Perform these weighted vest or hill sprints with the focus on acceleration, and walk or jog lightly in between. Add up to 25 percent of your bodyweight to the vest, unless you can’t maintain good form. And remember, the steeper the hill, the more intense the gravitational pull and the more challenging the sprint.

Goal: Increase Speed-Endurance

The need to maintain maximum speed for as long as possible has coined a new term that is somewhat contradictory: speed-endurance. Most sprinters reach their maximum speed by 20 or 30 meters, and thereafter the winner is simply the athlete who slows down the least. Even endurance athletes need to sprint occasionally during a race, especially if they’re neck and neck with the competition rounding the last turn.

The goal with speed-endurance is to train your mind, muscles and metabolic systems to resist fatigue. Psychologically your brain learns to push through the burn, and physiologically your body learns to clear metabolic byproducts (i.e., lactate) and burn fat for fuel at higher intensities quickly and efficiently.


Do these longer speed-endurance sprints and focus on maintaining a fast pace for each interval. Jog for your active rest, at about 60 to 70 percent max effort — enough to recover without slowing down a lot.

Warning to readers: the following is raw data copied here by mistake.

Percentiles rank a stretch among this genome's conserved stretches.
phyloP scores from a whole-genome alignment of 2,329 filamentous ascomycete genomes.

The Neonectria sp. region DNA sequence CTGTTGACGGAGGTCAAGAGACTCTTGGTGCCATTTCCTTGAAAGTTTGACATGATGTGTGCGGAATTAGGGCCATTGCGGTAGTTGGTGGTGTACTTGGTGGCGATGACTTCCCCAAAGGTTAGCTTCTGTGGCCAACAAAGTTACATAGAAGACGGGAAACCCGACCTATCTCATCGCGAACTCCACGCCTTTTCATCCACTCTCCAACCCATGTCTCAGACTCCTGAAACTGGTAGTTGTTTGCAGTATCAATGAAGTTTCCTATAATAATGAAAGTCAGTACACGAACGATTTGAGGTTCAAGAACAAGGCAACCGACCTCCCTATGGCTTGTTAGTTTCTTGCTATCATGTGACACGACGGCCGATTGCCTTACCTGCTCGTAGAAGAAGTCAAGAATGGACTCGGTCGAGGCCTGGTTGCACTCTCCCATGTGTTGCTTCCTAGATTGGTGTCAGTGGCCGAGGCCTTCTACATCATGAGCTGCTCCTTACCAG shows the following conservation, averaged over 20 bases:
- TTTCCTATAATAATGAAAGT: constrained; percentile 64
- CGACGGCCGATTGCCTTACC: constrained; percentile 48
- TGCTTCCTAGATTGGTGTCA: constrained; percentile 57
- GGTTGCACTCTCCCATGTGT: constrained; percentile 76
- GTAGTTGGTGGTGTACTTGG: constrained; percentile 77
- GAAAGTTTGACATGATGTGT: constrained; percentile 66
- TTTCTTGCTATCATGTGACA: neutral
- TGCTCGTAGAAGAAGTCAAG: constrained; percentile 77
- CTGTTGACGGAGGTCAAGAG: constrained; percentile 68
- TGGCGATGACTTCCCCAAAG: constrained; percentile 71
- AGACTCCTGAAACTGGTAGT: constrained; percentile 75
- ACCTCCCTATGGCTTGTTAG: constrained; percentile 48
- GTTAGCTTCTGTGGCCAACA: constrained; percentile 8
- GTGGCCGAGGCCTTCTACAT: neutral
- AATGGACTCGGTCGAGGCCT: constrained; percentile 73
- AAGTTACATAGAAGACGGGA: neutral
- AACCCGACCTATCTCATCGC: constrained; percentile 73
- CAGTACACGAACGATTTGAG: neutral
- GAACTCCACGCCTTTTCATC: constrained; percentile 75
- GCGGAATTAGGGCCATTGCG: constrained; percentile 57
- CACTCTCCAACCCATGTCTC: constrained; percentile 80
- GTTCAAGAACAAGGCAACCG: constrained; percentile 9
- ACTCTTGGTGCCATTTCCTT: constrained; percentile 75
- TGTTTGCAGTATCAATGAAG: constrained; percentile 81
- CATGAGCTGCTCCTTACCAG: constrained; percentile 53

Do’s & Don’ts

  • DO warm up for five to 10 minutes pre-sprint with some light jogging, dynamic stretching, drills and mobility work. Follow with a proper cool-down and stretch, and some foam rolling for good measure.
  • DON’T sprint longer than you have to. “Sprinting should be specific to the relevant distances covered in your sport,” Jalilvand says. For example, if you’re a basketball player, you probably don’t need to sprint 1,500 meters, but likely 20- to 50-yard explosive suicides are up your alley.
  • DO give sprint training its own day in your workout week. “Maximal sprinting is highly anaerobic and must be done when you’re metabolically fresh to ensure that each sprint is executed with maximal effort,” Jalilvand says.
  • DON’T double up sprints and lower-body work. If you can’t dedicate one whole day to speed, consider your sprints a lower-body workout, and only hit your upper body in the gym that day.
  • About the Author

    Erin Calderone, MS, CSCS

    Erin Calderone, MS, CSCS

    Erin Calderone has a master’s degree in kinesiology from California State University, Northridge, and is a kinesiology instructor at Glendale Community College. She recently started taking Brazilian jiu-jitsu classes. Her advice to dedicated exercisers? “Focus on the quality of your movement patterns. If we want to keep moving our whole lives, we have to not just move more but move well.”